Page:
It’s always easy to get caught in Hawaii’s tourism money trap. Here are 15 creative ways that run the gamut to help you reduce costs. Save on airfare, accommodations, ground transportation and on popular activities. Plus some updated tips and tricks that you may not have thought of. We look forward to more ideas from our savvy readers who are often the inspiration for own money saving ideas.
1. Travel during the off-season when you can. Even coming in the shoulder seasons, like the 2nd half of August, can result in far lower costs across the board, plus reduced crowding. The most expensive times to visit Hawaii are over the Christmas holidays, followed by summer (June 15 to August 15) followed by spring break.
2. Plan far ahead for peak season or be spontaneous and wait for Hawaii deals. Everything you might want to know and more is found on our Cheapest Time to Fly to Hawaii post. Airlines know that most people plan 3-6 months in advance. If you are not in peak season, our best advice is to wait it out for Hawaii deals that may happen within one to three months before travel. You can always have pre-arranged car and hotel reservations that can be cancelled.
3. Look for vacation packages. This is an area where we’ll take your guidance. Some people prefer the ease of packages, but do they really save money? Places like Hawaiian Airlines vacations packages and Pleasant Holidays are very popular one-stop places to look for complete Hawaii vacations.
4. Consider travel insurance but not through an airline, tour company or cruise ship. Start shopping within a few days of making your first trip reservation as waiting results in reduced coverage. Consider how much money is at risk and how much you are willing to lose in the event of a trip cancellation, early termination or the upcoming possible Hawaiian Airlines strike? Shop around for the best insurance for your specific needs and do not buy on a whim. You need to do your homework in order to avoid throwing away money and perhaps even then not getting the coverage you need.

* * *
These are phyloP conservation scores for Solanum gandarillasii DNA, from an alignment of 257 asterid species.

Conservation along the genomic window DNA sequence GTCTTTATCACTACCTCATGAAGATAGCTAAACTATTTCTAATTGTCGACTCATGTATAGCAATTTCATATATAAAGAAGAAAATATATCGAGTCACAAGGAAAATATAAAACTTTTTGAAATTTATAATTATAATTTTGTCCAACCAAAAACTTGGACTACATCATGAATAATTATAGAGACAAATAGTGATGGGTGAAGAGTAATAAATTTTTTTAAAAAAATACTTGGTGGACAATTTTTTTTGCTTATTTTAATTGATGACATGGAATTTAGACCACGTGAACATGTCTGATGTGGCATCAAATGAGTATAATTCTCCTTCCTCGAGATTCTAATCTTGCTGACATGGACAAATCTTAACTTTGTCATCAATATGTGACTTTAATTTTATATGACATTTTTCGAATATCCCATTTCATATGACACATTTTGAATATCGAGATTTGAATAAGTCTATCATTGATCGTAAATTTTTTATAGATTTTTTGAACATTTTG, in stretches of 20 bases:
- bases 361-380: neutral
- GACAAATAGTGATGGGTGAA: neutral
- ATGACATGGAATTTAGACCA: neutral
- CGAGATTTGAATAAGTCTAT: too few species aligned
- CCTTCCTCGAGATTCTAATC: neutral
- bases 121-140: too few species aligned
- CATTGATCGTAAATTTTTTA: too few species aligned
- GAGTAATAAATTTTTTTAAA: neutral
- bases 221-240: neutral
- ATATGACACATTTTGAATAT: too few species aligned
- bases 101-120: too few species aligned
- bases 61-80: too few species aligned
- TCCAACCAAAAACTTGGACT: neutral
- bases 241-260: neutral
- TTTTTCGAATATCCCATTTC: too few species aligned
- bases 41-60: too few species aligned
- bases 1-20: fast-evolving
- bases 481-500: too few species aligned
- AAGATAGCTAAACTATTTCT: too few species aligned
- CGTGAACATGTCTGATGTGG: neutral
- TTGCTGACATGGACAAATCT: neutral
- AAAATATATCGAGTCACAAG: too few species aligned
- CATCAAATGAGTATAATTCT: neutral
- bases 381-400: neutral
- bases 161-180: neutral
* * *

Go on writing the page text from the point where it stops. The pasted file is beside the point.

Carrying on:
5. Be creative in buying Hawaii activities. Go to the vendors’ website and you may find online deals for a direct booking. We have seen this many times for boat tours, restaurants. Even get 10% off the Polynesian Cultural Center.
6. If you’re coming here to celebrate, be sure to mention it. Birthdays, honeymoons and anniversaries may all qualify for that potential upgrade or other perk. Keep in mind, however, that it doesn’t always work, and it has been tried oh so many times.
7. Check restaurant websites and Yelp too. Some restaurants have discounted menus on certain days of the week or for early diners. We’ve also found discounts and freebies for Hawaii restaurants on Yelp.
8. How far are you willing to drive to save money on airfare? Consider neighbor airports. One example is San Jose and another is San Diego. Both frequently have great Hawaii deals on airfare when compared with neighboring airports.
9. Plan a 7-Day Cruise on NCL Pride of America. See four islands and have your meals and accommodations covered in one price. We did this cruise 2 years ago and loved it. This summer we go back again to report on the ship’s recent renovation. The food is great by the way and I’m not easy to please.
10. Subscribe in order to track airfares changes quickly. Our Hawaii-only airfare deal reporting is the standard for Hawaii travel deals. Subscribe to our free email updates and never miss a Hawaii deal.
11. In Honolulu, if you aren’t going to rent a car, consider in advance how to get from the airport into town. The Bus is definitely the cheapest way at $2.50 if you don’t have over sized luggage. There will be a rail system in the near future. Otherwise, your choices are taxis, shuttles or tour buses, none of which come cheap. See our latest guide to cheap Hawaii car rentals.
12. Car rental prices can be all over the map. Look at our recent article Ten ways to save money on Hawaii car rentals. And by the way, don’t forget to check the gas. Our last rental came to us with a nearly empty tank, but I was so busy looking for dings that I forgot to check the gas until well after I’d left the rental lot.
13. Travel with a nylon duffel bag. Especially if we’re traveling with only a carry-on, this can be helpful when buying too much on the trip and needing to check a bag on the return. Another trick is to buy an inexpensive Rubbermaid tote and use that instead of a suitcase on the return. They are sure useful at home, and we have collected quite a number of them from this trick.
14. Hawaii is replete with wonderful and abundant free activities. Take advantage of them from hiking to beaches to incredible Hawaii sunsets.
15. Purchase a buffet breakfast at your hotel. Many Hawaii hotels offer lavish buffets where you can eat enough to only need to buy dinner. Find out in advance what’s offered. When purchased with a room rate, these can often be had at about half the cost of buying them at the restaurant once you’ve arrived.